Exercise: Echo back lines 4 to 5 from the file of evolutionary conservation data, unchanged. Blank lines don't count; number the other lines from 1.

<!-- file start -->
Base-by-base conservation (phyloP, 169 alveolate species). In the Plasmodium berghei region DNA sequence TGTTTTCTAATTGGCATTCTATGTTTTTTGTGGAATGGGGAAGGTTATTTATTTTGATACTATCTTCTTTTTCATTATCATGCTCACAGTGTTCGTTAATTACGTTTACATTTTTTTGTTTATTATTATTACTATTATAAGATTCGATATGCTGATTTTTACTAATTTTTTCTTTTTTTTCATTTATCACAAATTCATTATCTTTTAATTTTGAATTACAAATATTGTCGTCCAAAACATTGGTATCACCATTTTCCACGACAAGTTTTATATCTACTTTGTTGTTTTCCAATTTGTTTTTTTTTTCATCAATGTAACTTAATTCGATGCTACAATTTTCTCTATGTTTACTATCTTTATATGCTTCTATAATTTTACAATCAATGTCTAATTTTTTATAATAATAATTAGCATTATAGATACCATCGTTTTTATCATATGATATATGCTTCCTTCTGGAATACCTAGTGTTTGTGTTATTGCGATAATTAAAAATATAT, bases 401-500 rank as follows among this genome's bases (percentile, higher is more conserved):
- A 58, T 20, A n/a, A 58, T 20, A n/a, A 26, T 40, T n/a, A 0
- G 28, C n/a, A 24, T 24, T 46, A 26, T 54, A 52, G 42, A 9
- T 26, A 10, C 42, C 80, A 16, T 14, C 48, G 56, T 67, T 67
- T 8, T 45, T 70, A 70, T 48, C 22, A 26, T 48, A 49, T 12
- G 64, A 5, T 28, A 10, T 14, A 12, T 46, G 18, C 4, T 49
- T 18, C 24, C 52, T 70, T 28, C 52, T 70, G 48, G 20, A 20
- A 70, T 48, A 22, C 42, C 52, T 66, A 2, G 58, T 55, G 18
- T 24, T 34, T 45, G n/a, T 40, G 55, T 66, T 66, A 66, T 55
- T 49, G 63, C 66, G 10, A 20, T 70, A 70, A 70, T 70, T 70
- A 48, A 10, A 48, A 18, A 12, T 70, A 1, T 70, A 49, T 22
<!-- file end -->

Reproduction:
- T 26, A 10, C 42, C 80, A 16, T 14, C 48, G 56, T 67, T 67
- T 8, T 45, T 70, A 70, T 48, C 22, A 26, T 48, A 49, T 12